As Christmas approached,  I ran into an old friend,  Greg Lewerke at a party at the House of Blues.  Greg had been Walt’s manager and had subsequently the Malibooz in the early ‘80s.  He was now president of Triad Records,  the record division of Triad Pictures.   I told Greg about LIVING WATER,  we went back to his house and listened to it and it was a go.  Finally we got into the studio and started cutting the album with Neal Heywood engineering.
One my strangest experiences came during the mixing of the album.  Working with engineer Neale Heywood,  we were very happy with the mixes until we came to “Holy, Holy”.  One of the challenges of writing a Mass,  is that the songs must be in a particular order.   You can’t sequence them,  like you would on a regular album,  and have songs follow each other which work well together.
The songs we had mixed to this point,  all seemed really special,   but while the mix we were getting with “Holy, Holy” was good,  it wasn’t great. Worst of all,  the track didn’t work well with the songs before or after it.
We had recorded on 4 ADAT digital recorders,  each with 8 tracks, for a total of 32 tracks.  Every time we would do a mix,  we would have to rewind all 4 machines which would then sync-up and then play all 32 tracks back simultaneously.  After some frustrating mixes,   we finally decided to try one last one before moving on.   We rewound the 4 machines,  but one was late syncing up.  This put one bank of 8 tracks about 8 bars out of sync.  Our first impulse was to curse the machines,  but then we listened.  The out of sync 8 tracks created odd, but beautiful harmonies with the other 24 tracks which were still in sync with each other.  We had our mix!  It was almost as if the Man upstairs came in and said if you can’t figure out how to mix this I’ll have to mix it for you!
About a month later, I received a call from the president of a small label I had recorded with.  He had received a call from a music supervisor looking for vocal surf tunes for a movie.   Since I was the only one he knew who did vocal surf music,  he told her he’d put me in touch with her.  I put together a demo of four of my tunes including,  “Summer Wind”  from “LIVING WATER”.  Two days later I got a call from  screenwriter Joe Eszterhas. At first,  I thought it was somebody putting me on but then I realized I hadn’t told anyone about sending out this particular demo.  Joe told me he was working on a new picture which was at the time entitled , “An Alan Smithee Film”.   He told me he loved the tunes and wanted to use “Summer Wind” in the movie.  He asked if I had anymore tunes like that one.   I told him that “Summer Wind” was part of a project I was working on , LIVING WATER, the Surfer’s Mass.    Joe instantly reacted,  “Surfer’s Mass, what’s a Surfer’s Mass!   I gotta hear it!”.    I told him I’d send him a CD when the album was released.  He wanted to hear it now!  It turns out he also lives in Malibu,  so I sent him over a tape.   The next day when I picked my phone messages,  Joe was on there with lengthy glowing review of the album.  On the surface,  he didn’t appear to be someone who would be interested in this,  but it had struck something within him and he reacted to it strongly. As I was listening to Joe’s message the phone rang.  It was Ben Myron,  the producer of  “An Alan Smithee Film”.   He said Joe loved “The Surfer’s Mass”  and wanted to license it for the movie.  I told Ben that it wasn’t a song called “The Surfer’s Mass” ,  but a collection of 12 songs.  Ben said no problem,  he’d license all 12 songs for the movie. (3 of the songs actually ended up in the film, BURN,HOLLYWOOD,BURN, An Alan Smithee Film.)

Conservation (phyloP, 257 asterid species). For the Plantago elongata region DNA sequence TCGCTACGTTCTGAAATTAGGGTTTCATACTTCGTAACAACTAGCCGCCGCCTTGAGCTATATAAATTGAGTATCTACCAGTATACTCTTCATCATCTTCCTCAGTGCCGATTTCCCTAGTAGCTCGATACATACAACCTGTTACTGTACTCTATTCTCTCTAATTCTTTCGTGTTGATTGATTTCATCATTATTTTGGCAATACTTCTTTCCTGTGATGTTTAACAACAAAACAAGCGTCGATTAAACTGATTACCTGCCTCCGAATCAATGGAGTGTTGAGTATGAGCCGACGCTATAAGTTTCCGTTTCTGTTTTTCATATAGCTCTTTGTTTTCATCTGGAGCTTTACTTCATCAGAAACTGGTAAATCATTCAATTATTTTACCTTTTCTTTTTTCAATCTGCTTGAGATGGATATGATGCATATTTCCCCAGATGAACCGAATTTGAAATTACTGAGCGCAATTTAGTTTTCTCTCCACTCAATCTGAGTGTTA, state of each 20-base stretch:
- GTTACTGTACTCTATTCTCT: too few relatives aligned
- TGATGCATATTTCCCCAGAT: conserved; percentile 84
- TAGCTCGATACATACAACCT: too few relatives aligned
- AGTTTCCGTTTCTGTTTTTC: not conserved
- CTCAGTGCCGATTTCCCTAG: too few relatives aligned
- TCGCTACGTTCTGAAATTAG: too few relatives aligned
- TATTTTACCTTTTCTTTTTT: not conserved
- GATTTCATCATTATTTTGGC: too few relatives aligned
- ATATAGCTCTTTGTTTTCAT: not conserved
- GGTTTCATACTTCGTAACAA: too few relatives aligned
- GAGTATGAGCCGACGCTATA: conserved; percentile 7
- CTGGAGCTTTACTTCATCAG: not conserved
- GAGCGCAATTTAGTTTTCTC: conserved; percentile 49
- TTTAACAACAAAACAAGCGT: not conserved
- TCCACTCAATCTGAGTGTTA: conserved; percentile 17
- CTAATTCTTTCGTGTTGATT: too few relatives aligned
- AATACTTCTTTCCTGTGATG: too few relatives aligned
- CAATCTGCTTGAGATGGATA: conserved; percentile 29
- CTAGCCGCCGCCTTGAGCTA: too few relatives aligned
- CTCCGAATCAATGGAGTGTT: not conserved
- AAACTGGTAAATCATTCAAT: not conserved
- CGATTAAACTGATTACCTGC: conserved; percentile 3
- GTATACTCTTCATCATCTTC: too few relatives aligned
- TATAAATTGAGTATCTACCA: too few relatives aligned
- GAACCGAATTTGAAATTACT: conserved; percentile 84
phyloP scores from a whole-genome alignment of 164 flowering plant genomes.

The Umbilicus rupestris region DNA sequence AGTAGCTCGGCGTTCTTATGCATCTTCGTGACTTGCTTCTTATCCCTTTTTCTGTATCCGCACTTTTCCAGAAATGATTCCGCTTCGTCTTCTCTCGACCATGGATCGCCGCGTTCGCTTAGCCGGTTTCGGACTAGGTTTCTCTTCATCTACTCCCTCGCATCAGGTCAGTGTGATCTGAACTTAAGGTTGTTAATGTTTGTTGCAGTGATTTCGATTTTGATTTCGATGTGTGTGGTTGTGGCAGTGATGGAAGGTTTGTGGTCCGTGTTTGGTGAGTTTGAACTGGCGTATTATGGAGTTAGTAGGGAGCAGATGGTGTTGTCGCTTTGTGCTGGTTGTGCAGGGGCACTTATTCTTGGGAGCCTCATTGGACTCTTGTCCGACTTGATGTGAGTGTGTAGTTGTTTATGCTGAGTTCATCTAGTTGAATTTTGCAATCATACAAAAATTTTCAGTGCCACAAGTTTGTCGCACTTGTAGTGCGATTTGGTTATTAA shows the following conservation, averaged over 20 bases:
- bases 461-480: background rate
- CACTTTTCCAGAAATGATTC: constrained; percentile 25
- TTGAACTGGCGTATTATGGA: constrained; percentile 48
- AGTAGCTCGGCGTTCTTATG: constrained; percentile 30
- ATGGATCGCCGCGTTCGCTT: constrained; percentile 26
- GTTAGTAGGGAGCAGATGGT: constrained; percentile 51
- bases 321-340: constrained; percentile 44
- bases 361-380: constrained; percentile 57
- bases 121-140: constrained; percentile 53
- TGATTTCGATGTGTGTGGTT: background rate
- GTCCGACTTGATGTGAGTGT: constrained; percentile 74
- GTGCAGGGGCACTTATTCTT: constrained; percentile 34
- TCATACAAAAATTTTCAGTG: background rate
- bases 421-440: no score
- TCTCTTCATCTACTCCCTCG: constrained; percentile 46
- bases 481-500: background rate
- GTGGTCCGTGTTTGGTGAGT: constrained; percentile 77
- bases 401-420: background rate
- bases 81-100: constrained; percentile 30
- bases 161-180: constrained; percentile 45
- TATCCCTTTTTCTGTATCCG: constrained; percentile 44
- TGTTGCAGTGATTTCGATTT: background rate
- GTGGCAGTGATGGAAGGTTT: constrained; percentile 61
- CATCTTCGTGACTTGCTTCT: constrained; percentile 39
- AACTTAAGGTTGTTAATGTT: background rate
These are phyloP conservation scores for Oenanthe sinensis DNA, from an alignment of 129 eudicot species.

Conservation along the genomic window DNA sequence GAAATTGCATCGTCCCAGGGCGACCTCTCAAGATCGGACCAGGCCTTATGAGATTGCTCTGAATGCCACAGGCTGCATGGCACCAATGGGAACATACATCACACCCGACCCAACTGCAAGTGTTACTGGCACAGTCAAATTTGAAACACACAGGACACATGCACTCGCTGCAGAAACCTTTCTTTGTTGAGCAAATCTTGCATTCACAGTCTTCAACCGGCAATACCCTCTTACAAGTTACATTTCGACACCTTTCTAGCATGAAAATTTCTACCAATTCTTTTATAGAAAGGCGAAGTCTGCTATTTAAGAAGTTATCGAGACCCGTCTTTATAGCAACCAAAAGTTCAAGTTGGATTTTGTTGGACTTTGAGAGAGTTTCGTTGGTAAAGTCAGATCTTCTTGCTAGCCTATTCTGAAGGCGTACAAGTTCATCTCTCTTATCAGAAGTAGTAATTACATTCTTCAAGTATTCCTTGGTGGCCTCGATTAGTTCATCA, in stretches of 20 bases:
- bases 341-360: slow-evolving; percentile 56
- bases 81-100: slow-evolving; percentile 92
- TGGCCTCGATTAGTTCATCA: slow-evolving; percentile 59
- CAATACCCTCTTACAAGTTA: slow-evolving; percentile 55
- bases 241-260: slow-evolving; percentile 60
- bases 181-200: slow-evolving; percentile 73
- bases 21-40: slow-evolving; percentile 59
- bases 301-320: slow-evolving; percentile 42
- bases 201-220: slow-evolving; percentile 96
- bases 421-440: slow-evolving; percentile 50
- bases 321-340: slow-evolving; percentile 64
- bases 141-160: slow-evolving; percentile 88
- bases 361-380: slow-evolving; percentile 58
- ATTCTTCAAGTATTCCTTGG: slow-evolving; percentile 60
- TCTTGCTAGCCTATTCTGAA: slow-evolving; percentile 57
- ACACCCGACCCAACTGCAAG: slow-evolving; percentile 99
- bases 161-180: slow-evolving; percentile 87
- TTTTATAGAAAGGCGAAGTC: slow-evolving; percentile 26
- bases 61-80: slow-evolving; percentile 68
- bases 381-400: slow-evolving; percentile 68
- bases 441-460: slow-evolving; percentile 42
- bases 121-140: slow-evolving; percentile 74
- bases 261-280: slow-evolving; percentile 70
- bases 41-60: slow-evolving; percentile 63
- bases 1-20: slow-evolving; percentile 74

“Bitter Water” from LIVING WATER ended 1999 as the #1 MP3 download at Indiespace and CD Magazine named LIVING WATER one of the top 5 CDs of the year. Currently, 3 songs from the album are performed by The Malibooz in the Christmas TV Special, A MALIBU CHRISTMAS.

My father died in December of 1992.  Being his oldest child, my father’s passing got me thinking about my own mortality and what, if any, connections there were with the eternal.  My then barely 5 year-old son, Johnny, reacted to his Grandpa’s death by saying, “Wow, now I personally know somebody in heaven!”     The simple faith implicit in this child’s thought was very comforting to me and it set in motion a chain of events which would cause me to explore my own spirituality.
The Story of Living Water
In John Zambetti's Words